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April 30, 2020

From: Phil Oreopoulos

To: Canada’s graduating students

Date: April 30, 2020

Re: Graduating During the COVID-19 Recession

The pandemic response means bleak job prospects for this year’s graduating students.

There’s no sugar-coating that many will be unable to find full-time work after finishing high school or completing a postsecondary program. The weaker labour market will also have long-lasting effects. But with the significant relief offered recently from the federal government, some patience and ingenuity, there are ways to make the most out of the situation and even come out better for the experience.

Some of my past research with Till von Wachter from UCLA and Andrew Heisz from Statistics Canada examined the consequences of graduating in a recession sometime during the 1980s and 1990s.

In the first year after graduation, earnings were about 10-15 percent less, on average, than peers who graduated when unemployment rates were 3-4 percentage points lower.

Earnings were lower even after finding work, even after five years. The gap eventually closed after a decade, but by then, unlucky labour market entrants had lost, on average, 5 percent of their lifetime earnings.

What’s more, other research found that graduates in a recession also experienced long-term negative health effects, including lower life-expectancy by an average of half a year.

The consequences of the COVID-19 recession could be even more severe. This year’s graduates face labour market conditions significantly worse than those used to estimate past effects.

Months of closed, non-essential, businesses will make finding any work challenging. The longer the ‘stay-at-home’ restrictions, the more likely a longer economic downturn, compelling hundreds of thousands of graduates to settle for lower paying occupations unrelated to their field.    

Fortunately, there are ways to minimize these kinds of adverse impacts. In the short term, job vacancies are likely to be extremely thin, especially while business closures remain enforced. Youth could instead consider acquiring new skills, potentially through online courses, or even staying on in school. Now would be an excellent time to pursue a one- or two-year graduate program of interest that leads to higher earnings, a new career, or a chance to enter the labour market in better times.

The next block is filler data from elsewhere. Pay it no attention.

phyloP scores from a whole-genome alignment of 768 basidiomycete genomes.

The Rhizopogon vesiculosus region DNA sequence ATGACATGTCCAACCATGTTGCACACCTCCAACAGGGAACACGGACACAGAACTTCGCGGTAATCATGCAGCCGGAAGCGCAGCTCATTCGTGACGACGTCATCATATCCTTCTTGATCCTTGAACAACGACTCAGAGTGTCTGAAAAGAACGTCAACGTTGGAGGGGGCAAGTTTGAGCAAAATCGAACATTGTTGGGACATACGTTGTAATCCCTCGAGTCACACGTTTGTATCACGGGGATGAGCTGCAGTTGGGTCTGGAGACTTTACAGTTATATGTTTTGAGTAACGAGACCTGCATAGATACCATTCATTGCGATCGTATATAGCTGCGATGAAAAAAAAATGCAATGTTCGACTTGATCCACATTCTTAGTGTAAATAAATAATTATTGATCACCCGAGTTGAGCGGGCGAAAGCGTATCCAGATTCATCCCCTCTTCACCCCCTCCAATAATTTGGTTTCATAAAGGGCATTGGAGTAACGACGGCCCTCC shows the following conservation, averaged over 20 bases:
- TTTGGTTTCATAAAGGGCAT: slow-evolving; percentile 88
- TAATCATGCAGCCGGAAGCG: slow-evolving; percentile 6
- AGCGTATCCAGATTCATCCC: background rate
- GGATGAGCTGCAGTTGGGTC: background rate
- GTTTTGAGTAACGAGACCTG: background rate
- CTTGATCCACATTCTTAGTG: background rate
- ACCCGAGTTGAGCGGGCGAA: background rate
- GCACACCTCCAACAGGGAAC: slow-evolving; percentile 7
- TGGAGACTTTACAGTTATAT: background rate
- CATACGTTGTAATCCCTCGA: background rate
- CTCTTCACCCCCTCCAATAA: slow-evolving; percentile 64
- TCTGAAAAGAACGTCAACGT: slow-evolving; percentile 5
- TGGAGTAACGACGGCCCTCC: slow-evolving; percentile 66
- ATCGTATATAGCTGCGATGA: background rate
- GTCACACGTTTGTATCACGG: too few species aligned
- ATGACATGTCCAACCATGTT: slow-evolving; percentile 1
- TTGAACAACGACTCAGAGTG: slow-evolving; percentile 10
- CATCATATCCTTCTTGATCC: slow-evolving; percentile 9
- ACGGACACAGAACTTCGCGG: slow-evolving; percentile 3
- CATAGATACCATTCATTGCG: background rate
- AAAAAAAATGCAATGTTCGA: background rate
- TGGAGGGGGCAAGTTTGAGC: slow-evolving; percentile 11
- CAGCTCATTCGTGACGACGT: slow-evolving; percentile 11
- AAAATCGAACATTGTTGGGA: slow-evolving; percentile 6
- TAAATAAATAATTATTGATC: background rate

Another opportunity is to volunteer. Many organizations and households are currently in dire need of help. Volunteering not only benefits others, but also increases well-being to the volunteer. It also improves skills that employers value.

In one study, for example, resumes that randomly listed volunteer experience were significantly more likely to receive an invitation for a job interview than those without. Volunteer Canada provides links to organizations currently looking for help during the pandemic, including virtual volunteering. Some placements require only a few hours per month. Others include travel across the country, are full-time, and pay a living allowance. 

The government has proposed a smorgasbord of spending to provide summer financial relief and financial incentives towards some of these activities.  Additional spending has been proposed for increasing summer job wage subsidies, training programs, and new job placements in STEM. Its Canada Student Service Grant, offering at least $1,250 per month until September, should ease pressure over the summer for those who cannot find work, though the program has the potential to also disincentivize graduates from seriously entering the labour market until the fall. Offering the support only to those receiving financial aid could help reduce this behaviour.    

Increased financial grant, loan, and scholarship aid should make it easier to continue with graduate studies. Particularly intriguing is the new Canada Student Service Grant that offers students who volunteer up to $5,000 in subsequent education support. Also offering this to graduates as cash could allow them to similarly pursue rewarding experience while benefiting communities. The government can also encourage entrepreneurship with start-up seed money. In the longer term, it can promote improved career services for assisting better matches between youth and firms and further subsidize job creation.

As the economy recovers and businesses begin to hire again, there are steps youth can take to minimize adverse effects from the recession.

My co-authors and I found that those who were more mobile – switching jobs more often – recovered faster. Getting back onto a steeper wage trajectory, therefore, likely requires keeping an eye out for and seizing better job opportunities when they come along, no matter the city or industry.

My advice to graduates this year is to take a long-term perspective. What matters is your long-run well-being, not how much you earn. The pandemic presents opportunities to gain experience, help others, and mature in ways you never otherwise would have imagined.

Phil Oreopoulos is a Professor of Economics at the University of Toronto and the Education Co-Chair for the Abdul Latif Jameel Poverty Action Lab.

To send a comment or leave feedback, email us at blog@cdhowe.org.

The views expressed here are those of the author. The C.D. Howe Institute does not take corporate positions on policy matters.